And I don't know much about overclocking =(
Is there any easy way to get my old settings back?


I'll bet putting in the different CPU reset your manually-entered OC settings back to defaults. You will likely need to re-enter them manually.
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May 13, 2012 11:42:12 PM

3Dmark is mostly a GPU benchmark but your score is definitely still somewhat determined by CPU too.
I did my own little benchmarks too, just looping through some simple code a certain number of times and seeing how long it takes.
The i7 was only at the most 10% faster which I didn't expect.

And it looks like I'm about to learn how to overclock.
On the bright side, I'll probably end up with a higher clock than I had before since I still had pretty low temps at 3.85 ghz. Might shoot for around 4.1 or 4.2
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August 8, 2012 5:48:15 AM

I hope I am not breaking the rules by adding a question to frobot's original post but this discussion has answered a lot of questions I had already & I'm hoping to get one last answer.

Now, using the specs of frobot's dual Xeon CPU setup, if I was using something like Windows Server 2003 on this setup (I know old OS), as I understand it I'd need to get a license for each CPU...

The question I have has to do with RAM. If the mobo has 8Gb RAM, does that mean that each CPU would have exclusive access to a portion of the RAM?

So, if Windows 2003 (Standard) can use up to 4Gb RAM max, does that mean that each CPU would use 4Gb or is it still 4Gb RAM across the 2 CPUs?

Hope that was clear
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a c 100 à CPUs
August 8, 2012 1:02:17 PM

intuitus said:
I hope I am not breaking the rules by adding a question to frobot's original post but this discussion has answered a lot of questions I had already & I'm hoping to get one last answer.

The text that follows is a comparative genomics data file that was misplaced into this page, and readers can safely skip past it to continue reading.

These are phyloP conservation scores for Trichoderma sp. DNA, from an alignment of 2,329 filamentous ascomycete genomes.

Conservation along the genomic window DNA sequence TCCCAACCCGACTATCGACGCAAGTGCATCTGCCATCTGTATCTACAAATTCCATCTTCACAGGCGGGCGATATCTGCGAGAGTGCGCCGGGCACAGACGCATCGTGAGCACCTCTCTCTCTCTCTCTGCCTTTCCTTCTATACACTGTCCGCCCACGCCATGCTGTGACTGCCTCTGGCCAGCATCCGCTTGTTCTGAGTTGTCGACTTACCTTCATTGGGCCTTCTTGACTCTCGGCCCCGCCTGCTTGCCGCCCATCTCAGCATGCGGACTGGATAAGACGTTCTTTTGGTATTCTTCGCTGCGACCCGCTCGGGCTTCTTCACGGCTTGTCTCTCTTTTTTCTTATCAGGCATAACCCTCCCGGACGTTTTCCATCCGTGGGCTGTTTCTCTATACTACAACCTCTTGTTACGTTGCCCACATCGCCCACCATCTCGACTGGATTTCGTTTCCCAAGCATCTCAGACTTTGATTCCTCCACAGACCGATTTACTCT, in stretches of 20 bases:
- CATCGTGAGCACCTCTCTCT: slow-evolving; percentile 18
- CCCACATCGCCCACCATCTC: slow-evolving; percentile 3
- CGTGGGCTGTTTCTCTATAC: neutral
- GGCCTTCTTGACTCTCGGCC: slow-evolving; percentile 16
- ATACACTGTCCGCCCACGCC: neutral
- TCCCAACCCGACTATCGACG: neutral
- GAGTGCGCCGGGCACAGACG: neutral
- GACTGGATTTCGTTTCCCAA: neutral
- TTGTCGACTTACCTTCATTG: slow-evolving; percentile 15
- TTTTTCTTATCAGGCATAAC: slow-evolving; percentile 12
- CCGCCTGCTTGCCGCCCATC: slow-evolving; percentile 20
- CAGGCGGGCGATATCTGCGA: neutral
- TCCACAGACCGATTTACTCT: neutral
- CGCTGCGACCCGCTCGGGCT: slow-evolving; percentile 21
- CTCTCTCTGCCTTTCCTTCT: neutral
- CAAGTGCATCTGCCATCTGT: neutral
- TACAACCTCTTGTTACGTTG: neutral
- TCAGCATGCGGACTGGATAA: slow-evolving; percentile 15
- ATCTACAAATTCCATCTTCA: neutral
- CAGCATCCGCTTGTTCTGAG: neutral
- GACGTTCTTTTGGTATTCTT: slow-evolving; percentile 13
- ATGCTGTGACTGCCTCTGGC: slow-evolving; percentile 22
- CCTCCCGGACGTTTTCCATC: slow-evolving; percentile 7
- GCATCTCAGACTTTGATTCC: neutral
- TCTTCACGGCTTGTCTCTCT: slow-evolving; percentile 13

Now, using the specs of frobot's dual Xeon CPU setup, if I was using something like Windows Server 2003 on this setup (I know old OS), as I understand it I'd need to get a license for each CPU...


Depends on your licensing arrangement with MS. If you don't have some sort of volume licensing arrangement, the number of CPUs supported by each Windows Server variant should be listed on MS's website. The OS will just not see any more CPUs than it is licensed for (e.g. seeing only two CPUs on a quad-CPU setup on a 2 CPU license Windows Server variant.)

Quote:
The question I have has to do with RAM. If the mobo has 8Gb RAM, does that mean that each CPU would have exclusive access to a portion of the RAM?

So, if Windows 2003 (Standard) can use up to 4Gb RAM max, does that mean that each CPU would use 4Gb or is it still 4Gb RAM across the 2 CPUs?

Hope that was clear


I believe that MS's license terms are for total RAM capacity per board. If you have 8 GB on a 4 GB license, 4 GB of your RAM will be visible to both CPUs and 4 GB will be ignored. The CPUs share the RAM.
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August 8, 2012 2:55:38 PM

Quote:
I believe that MS's license terms are for total RAM capacity per board. If you have 8 GB on a 4 GB license, 4 GB of your RAM will be visible to both CPUs and 4 GB will be ignored. The CPUs share the RAM.


Thank you - much appreciated!